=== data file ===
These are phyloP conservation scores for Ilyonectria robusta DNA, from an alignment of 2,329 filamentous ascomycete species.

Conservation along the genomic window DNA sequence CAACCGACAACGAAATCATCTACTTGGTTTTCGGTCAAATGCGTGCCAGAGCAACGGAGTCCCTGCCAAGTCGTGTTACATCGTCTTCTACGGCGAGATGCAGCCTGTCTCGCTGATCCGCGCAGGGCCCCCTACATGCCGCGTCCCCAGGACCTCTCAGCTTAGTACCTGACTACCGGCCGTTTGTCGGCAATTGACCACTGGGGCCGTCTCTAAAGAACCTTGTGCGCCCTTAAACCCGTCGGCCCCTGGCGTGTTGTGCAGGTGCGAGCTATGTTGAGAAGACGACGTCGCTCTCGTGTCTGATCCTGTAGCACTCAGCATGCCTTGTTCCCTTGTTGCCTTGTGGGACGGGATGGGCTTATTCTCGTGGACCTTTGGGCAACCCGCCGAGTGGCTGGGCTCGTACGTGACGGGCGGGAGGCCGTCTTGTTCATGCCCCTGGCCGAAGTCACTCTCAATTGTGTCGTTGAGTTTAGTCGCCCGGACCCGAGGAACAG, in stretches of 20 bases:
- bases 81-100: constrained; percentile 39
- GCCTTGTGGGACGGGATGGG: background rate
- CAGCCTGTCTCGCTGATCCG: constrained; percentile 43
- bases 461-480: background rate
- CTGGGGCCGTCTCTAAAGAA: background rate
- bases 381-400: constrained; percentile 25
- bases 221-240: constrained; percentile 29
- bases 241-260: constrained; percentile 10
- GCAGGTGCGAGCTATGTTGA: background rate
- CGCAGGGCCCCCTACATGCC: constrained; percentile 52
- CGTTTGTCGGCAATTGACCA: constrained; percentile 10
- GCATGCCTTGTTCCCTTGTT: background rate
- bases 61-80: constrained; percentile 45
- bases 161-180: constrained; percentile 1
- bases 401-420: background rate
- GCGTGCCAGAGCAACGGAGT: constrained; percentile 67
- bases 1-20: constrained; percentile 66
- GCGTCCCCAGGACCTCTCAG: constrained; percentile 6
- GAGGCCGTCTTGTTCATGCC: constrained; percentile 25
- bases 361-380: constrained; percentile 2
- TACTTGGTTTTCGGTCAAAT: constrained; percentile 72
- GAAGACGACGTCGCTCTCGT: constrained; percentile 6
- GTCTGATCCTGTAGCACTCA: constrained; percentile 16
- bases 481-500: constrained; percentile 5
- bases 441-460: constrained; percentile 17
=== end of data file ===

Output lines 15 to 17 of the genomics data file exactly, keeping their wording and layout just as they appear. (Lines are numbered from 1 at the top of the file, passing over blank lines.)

- bases 61-80: constrained; percentile 45
- bases 161-180: constrained; percentile 1
- bases 401-420: background rate